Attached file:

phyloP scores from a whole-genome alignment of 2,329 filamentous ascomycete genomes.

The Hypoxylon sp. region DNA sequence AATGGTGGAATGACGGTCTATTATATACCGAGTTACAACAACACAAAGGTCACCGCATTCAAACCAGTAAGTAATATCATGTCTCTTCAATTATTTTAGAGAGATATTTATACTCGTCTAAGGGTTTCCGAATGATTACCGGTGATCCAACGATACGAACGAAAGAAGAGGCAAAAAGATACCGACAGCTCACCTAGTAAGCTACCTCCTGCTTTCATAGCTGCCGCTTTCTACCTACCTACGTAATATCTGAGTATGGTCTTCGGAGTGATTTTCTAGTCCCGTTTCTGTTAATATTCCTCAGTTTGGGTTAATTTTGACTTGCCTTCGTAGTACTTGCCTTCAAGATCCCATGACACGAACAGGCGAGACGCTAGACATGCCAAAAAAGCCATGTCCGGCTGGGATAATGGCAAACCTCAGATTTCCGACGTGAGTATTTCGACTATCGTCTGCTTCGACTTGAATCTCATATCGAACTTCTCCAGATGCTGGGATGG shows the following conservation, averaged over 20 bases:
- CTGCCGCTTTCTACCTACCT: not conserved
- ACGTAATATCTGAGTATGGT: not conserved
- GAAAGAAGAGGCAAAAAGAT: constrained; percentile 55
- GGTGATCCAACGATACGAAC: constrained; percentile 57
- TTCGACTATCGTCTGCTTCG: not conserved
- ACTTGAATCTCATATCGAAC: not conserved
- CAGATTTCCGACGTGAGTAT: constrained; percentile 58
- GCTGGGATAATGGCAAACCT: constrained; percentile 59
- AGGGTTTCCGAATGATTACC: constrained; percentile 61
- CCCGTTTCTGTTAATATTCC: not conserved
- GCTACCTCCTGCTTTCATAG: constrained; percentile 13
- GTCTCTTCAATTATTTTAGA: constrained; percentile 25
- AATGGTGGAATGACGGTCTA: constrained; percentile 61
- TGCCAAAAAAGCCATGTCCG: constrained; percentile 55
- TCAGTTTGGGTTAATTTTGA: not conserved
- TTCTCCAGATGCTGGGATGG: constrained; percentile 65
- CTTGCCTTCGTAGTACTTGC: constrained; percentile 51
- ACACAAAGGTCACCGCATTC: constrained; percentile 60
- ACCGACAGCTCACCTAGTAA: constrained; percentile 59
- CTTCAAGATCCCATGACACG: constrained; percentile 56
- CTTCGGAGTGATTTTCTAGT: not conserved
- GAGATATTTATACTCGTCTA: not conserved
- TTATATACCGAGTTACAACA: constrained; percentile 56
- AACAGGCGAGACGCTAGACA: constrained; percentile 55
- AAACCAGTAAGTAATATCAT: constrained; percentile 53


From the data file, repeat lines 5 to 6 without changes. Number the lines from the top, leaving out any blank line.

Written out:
- GAAAGAAGAGGCAAAAAGAT: constrained; percentile 55
- GGTGATCCAACGATACGAAC: constrained; percentile 57